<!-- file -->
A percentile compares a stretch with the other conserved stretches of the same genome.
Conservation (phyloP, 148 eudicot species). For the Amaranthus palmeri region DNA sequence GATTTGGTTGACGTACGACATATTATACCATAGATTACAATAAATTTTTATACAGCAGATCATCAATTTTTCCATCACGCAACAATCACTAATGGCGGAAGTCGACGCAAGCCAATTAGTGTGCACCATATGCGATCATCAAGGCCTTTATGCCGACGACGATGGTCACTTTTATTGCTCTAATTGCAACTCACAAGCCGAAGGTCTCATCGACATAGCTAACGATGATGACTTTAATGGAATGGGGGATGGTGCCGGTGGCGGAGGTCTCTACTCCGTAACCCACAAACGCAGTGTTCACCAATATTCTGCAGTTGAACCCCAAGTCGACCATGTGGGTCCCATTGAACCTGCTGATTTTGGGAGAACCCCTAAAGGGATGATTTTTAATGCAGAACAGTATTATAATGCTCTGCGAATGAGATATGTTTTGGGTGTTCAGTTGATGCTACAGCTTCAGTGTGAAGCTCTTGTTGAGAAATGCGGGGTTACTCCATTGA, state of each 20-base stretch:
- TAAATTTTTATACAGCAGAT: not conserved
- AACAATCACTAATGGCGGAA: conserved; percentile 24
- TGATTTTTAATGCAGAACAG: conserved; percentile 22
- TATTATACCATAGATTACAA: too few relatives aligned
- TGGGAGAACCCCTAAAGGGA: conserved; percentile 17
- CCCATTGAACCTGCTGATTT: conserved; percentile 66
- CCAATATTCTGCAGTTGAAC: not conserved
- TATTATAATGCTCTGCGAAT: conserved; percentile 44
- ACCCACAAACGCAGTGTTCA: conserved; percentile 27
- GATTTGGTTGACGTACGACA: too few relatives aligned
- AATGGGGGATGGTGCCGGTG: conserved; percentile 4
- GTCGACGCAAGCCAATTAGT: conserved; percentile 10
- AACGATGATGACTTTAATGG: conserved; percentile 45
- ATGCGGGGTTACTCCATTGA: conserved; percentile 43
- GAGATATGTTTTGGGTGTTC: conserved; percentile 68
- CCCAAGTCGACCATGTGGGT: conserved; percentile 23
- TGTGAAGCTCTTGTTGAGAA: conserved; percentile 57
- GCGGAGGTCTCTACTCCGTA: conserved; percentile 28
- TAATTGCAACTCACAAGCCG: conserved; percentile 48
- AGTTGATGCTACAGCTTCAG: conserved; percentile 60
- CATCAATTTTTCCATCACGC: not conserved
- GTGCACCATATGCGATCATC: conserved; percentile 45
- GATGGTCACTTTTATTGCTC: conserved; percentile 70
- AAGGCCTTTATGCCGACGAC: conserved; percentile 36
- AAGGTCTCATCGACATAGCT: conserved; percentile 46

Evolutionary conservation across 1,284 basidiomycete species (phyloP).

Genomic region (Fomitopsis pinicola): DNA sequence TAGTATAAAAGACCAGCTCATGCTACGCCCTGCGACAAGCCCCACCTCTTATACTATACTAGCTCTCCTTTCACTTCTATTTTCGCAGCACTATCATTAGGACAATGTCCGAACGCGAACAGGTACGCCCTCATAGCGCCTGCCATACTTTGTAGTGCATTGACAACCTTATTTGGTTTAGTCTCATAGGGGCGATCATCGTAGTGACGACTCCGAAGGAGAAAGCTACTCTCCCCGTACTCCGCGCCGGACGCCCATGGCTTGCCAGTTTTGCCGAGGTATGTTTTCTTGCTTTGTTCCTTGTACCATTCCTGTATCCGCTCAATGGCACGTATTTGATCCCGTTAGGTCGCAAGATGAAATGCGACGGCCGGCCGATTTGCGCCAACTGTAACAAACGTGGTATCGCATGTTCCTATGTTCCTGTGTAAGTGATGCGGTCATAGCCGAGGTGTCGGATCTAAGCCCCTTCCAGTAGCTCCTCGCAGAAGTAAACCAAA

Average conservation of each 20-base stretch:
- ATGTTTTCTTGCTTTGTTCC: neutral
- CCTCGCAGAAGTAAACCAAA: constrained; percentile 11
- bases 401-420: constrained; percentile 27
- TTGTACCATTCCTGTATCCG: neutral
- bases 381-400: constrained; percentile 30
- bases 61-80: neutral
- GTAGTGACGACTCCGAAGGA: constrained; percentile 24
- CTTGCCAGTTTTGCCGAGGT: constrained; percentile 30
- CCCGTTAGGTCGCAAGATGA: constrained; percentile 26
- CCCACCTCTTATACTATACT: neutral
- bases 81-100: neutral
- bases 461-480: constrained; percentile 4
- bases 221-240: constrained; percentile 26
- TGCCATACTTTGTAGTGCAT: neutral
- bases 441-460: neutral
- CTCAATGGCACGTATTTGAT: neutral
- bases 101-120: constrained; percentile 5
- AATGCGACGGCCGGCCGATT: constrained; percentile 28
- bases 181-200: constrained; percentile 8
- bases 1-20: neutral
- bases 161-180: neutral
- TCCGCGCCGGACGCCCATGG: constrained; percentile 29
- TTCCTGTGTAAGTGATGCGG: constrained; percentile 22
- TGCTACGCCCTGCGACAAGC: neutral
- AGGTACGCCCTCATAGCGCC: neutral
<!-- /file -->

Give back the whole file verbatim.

A percentile compares a stretch with the other conserved stretches of the same genome.
Conservation (phyloP, 148 eudicot species). For the Amaranthus palmeri region DNA sequence GATTTGGTTGACGTACGACATATTATACCATAGATTACAATAAATTTTTATACAGCAGATCATCAATTTTTCCATCACGCAACAATCACTAATGGCGGAAGTCGACGCAAGCCAATTAGTGTGCACCATATGCGATCATCAAGGCCTTTATGCCGACGACGATGGTCACTTTTATTGCTCTAATTGCAACTCACAAGCCGAAGGTCTCATCGACATAGCTAACGATGATGACTTTAATGGAATGGGGGATGGTGCCGGTGGCGGAGGTCTCTACTCCGTAACCCACAAACGCAGTGTTCACCAATATTCTGCAGTTGAACCCCAAGTCGACCATGTGGGTCCCATTGAACCTGCTGATTTTGGGAGAACCCCTAAAGGGATGATTTTTAATGCAGAACAGTATTATAATGCTCTGCGAATGAGATATGTTTTGGGTGTTCAGTTGATGCTACAGCTTCAGTGTGAAGCTCTTGTTGAGAAATGCGGGGTTACTCCATTGA, state of each 20-base stretch:
- TAAATTTTTATACAGCAGAT: not conserved
- AACAATCACTAATGGCGGAA: conserved; percentile 24
- TGATTTTTAATGCAGAACAG: conserved; percentile 22
- TATTATACCATAGATTACAA: too few relatives aligned
- TGGGAGAACCCCTAAAGGGA: conserved; percentile 17
- CCCATTGAACCTGCTGATTT: conserved; percentile 66
- CCAATATTCTGCAGTTGAAC: not conserved
- TATTATAATGCTCTGCGAAT: conserved; percentile 44
- ACCCACAAACGCAGTGTTCA: conserved; percentile 27
- GATTTGGTTGACGTACGACA: too few relatives aligned
- AATGGGGGATGGTGCCGGTG: conserved; percentile 4
- GTCGACGCAAGCCAATTAGT: conserved; percentile 10
- AACGATGATGACTTTAATGG: conserved; percentile 45
- ATGCGGGGTTACTCCATTGA: conserved; percentile 43
- GAGATATGTTTTGGGTGTTC: conserved; percentile 68
- CCCAAGTCGACCATGTGGGT: conserved; percentile 23
- TGTGAAGCTCTTGTTGAGAA: conserved; percentile 57
- GCGGAGGTCTCTACTCCGTA: conserved; percentile 28
- TAATTGCAACTCACAAGCCG: conserved; percentile 48
- AGTTGATGCTACAGCTTCAG: conserved; percentile 60
- CATCAATTTTTCCATCACGC: not conserved
- GTGCACCATATGCGATCATC: conserved; percentile 45
- GATGGTCACTTTTATTGCTC: conserved; percentile 70
- AAGGCCTTTATGCCGACGAC: conserved; percentile 36
- AAGGTCTCATCGACATAGCT: conserved; percentile 46

Evolutionary conservation across 1,284 basidiomycete species (phyloP).

Genomic region (Fomitopsis pinicola): DNA sequence TAGTATAAAAGACCAGCTCATGCTACGCCCTGCGACAAGCCCCACCTCTTATACTATACTAGCTCTCCTTTCACTTCTATTTTCGCAGCACTATCATTAGGACAATGTCCGAACGCGAACAGGTACGCCCTCATAGCGCCTGCCATACTTTGTAGTGCATTGACAACCTTATTTGGTTTAGTCTCATAGGGGCGATCATCGTAGTGACGACTCCGAAGGAGAAAGCTACTCTCCCCGTACTCCGCGCCGGACGCCCATGGCTTGCCAGTTTTGCCGAGGTATGTTTTCTTGCTTTGTTCCTTGTACCATTCCTGTATCCGCTCAATGGCACGTATTTGATCCCGTTAGGTCGCAAGATGAAATGCGACGGCCGGCCGATTTGCGCCAACTGTAACAAACGTGGTATCGCATGTTCCTATGTTCCTGTGTAAGTGATGCGGTCATAGCCGAGGTGTCGGATCTAAGCCCCTTCCAGTAGCTCCTCGCAGAAGTAAACCAAA

Average conservation of each 20-base stretch:
- ATGTTTTCTTGCTTTGTTCC: neutral
- CCTCGCAGAAGTAAACCAAA: constrained; percentile 11
- bases 401-420: constrained; percentile 27
- TTGTACCATTCCTGTATCCG: neutral
- bases 381-400: constrained; percentile 30
- bases 61-80: neutral
- GTAGTGACGACTCCGAAGGA: constrained; percentile 24
- CTTGCCAGTTTTGCCGAGGT: constrained; percentile 30
- CCCGTTAGGTCGCAAGATGA: constrained; percentile 26
- CCCACCTCTTATACTATACT: neutral
- bases 81-100: neutral
- bases 461-480: constrained; percentile 4
- bases 221-240: constrained; percentile 26
- TGCCATACTTTGTAGTGCAT: neutral
- bases 441-460: neutral
- CTCAATGGCACGTATTTGAT: neutral
- bases 101-120: constrained; percentile 5
- AATGCGACGGCCGGCCGATT: constrained; percentile 28
- bases 181-200: constrained; percentile 8
- bases 1-20: neutral
- bases 161-180: neutral
- TCCGCGCCGGACGCCCATGG: constrained; percentile 29
- TTCCTGTGTAAGTGATGCGG: constrained; percentile 22
- TGCTACGCCCTGCGACAAGC: neutral
- AGGTACGCCCTCATAGCGCC: neutral